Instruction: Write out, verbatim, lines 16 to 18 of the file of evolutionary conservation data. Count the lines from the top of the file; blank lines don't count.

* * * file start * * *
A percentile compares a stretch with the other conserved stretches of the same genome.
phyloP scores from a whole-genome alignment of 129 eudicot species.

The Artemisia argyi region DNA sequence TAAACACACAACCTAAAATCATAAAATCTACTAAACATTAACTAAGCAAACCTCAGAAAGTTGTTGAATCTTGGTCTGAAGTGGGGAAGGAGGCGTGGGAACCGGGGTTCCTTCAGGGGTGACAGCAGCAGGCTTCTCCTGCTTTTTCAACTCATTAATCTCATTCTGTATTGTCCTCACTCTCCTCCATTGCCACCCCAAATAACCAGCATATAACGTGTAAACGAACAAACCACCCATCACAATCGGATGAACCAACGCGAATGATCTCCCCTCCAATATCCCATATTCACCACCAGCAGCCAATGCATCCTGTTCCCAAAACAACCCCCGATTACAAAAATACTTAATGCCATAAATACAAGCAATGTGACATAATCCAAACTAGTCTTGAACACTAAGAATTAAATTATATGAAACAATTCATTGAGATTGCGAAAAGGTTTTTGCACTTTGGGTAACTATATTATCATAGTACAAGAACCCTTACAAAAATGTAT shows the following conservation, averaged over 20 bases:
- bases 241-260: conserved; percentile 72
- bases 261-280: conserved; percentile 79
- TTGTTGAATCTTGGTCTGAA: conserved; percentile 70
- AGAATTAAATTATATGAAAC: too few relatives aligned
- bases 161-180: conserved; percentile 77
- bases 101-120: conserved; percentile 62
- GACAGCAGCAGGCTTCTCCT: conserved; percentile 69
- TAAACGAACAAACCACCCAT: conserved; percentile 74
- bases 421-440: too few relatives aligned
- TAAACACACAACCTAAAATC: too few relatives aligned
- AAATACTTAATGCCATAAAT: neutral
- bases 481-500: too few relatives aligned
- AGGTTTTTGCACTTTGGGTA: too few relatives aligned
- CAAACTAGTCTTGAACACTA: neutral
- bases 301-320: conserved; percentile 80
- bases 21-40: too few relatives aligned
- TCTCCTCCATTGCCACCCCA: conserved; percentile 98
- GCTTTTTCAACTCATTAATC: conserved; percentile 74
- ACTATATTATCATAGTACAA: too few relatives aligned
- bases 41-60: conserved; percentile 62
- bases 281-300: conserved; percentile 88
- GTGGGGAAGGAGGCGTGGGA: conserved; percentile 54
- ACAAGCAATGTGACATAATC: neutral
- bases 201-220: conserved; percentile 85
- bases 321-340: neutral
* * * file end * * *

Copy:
- AGGTTTTTGCACTTTGGGTA: too few relatives aligned
- CAAACTAGTCTTGAACACTA: neutral
- bases 301-320: conserved; percentile 80